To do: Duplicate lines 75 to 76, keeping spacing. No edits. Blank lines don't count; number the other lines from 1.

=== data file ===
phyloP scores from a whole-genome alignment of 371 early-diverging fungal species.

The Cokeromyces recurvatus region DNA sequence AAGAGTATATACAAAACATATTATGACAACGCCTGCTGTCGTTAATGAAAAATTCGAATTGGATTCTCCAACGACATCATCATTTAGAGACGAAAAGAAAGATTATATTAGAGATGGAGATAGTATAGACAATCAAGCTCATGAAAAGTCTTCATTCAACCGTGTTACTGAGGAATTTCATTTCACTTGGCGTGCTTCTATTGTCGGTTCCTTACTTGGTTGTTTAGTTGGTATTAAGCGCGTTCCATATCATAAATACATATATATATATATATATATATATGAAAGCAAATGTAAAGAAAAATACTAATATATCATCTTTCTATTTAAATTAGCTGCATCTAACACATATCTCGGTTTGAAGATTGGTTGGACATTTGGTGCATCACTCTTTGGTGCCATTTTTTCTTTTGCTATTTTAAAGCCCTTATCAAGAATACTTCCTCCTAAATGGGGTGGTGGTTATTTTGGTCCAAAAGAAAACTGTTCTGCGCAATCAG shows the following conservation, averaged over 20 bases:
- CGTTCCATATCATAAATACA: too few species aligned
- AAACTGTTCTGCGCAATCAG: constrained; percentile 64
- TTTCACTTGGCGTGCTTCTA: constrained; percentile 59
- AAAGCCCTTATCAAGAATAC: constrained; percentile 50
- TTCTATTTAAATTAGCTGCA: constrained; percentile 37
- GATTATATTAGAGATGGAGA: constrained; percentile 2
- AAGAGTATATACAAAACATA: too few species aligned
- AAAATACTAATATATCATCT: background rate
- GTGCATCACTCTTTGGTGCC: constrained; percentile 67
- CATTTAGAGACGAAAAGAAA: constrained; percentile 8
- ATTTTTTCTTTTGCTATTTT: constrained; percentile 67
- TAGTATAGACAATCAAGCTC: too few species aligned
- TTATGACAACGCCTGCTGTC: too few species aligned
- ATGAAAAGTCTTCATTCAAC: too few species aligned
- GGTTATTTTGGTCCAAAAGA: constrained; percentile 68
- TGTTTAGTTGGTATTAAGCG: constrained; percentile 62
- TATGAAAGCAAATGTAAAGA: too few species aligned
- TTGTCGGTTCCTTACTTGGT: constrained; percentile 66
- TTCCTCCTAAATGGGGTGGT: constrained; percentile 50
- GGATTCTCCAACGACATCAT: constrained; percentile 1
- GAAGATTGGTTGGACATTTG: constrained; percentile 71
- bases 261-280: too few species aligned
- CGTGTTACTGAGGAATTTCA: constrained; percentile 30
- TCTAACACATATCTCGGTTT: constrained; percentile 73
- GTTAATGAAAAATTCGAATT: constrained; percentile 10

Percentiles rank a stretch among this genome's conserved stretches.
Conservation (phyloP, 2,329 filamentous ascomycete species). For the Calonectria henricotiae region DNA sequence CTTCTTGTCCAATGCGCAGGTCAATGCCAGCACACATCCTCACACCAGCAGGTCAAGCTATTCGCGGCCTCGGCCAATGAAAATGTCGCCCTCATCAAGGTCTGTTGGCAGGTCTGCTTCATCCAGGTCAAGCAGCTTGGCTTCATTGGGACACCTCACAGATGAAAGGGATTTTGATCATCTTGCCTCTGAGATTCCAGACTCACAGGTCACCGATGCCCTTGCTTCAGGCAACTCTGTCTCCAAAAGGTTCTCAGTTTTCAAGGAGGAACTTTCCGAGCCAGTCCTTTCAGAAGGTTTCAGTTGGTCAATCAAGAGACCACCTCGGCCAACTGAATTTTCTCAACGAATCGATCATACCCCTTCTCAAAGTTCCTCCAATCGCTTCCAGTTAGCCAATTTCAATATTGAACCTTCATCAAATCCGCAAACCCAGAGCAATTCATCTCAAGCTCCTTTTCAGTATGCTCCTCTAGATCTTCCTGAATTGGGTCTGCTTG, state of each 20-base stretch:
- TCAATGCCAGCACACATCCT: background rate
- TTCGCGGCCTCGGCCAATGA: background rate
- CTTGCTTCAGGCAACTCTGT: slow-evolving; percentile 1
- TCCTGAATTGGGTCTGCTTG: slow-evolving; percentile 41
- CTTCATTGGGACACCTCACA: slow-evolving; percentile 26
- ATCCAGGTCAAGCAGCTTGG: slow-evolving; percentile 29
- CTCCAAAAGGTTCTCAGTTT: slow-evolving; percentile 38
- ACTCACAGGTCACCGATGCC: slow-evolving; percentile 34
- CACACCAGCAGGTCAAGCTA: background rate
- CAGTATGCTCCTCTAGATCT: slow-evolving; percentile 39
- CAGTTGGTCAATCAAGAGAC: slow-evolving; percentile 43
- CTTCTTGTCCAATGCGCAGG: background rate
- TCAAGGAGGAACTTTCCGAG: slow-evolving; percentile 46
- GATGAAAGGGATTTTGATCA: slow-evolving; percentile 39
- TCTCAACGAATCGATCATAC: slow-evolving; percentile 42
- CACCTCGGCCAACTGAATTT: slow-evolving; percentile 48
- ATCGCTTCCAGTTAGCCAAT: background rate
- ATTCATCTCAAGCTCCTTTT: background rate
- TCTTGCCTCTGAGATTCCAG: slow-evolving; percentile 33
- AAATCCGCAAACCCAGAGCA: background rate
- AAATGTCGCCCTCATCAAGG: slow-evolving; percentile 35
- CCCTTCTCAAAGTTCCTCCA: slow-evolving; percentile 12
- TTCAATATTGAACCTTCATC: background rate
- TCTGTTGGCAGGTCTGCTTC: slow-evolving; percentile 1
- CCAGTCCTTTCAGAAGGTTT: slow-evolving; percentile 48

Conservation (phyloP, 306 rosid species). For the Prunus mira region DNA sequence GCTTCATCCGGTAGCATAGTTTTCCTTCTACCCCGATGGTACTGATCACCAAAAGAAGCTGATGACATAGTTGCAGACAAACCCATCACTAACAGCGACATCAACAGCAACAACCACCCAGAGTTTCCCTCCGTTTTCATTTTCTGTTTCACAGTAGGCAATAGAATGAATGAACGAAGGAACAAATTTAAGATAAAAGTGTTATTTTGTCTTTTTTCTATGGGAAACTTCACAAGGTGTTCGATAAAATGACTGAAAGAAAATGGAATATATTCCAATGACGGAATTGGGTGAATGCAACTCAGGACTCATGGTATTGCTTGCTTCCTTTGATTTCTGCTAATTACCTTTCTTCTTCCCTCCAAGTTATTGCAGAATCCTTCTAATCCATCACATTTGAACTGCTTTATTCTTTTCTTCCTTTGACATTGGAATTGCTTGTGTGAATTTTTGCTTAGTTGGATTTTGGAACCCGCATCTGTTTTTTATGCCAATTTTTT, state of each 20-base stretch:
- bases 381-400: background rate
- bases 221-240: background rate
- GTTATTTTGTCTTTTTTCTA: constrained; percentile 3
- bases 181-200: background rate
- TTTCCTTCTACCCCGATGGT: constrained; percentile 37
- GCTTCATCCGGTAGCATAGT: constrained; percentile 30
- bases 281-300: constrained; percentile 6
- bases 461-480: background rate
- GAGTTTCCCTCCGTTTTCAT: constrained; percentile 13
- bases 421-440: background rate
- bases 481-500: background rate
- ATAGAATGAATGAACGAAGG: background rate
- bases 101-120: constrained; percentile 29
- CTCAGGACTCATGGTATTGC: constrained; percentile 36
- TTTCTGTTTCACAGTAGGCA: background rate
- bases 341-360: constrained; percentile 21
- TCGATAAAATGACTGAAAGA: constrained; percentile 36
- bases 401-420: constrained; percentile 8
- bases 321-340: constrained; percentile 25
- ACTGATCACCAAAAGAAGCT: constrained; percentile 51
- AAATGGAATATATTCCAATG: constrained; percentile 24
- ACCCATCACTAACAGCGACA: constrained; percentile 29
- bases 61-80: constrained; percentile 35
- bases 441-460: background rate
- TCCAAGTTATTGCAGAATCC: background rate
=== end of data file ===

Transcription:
- ACTGATCACCAAAAGAAGCT: constrained; percentile 51
- AAATGGAATATATTCCAATG: constrained; percentile 24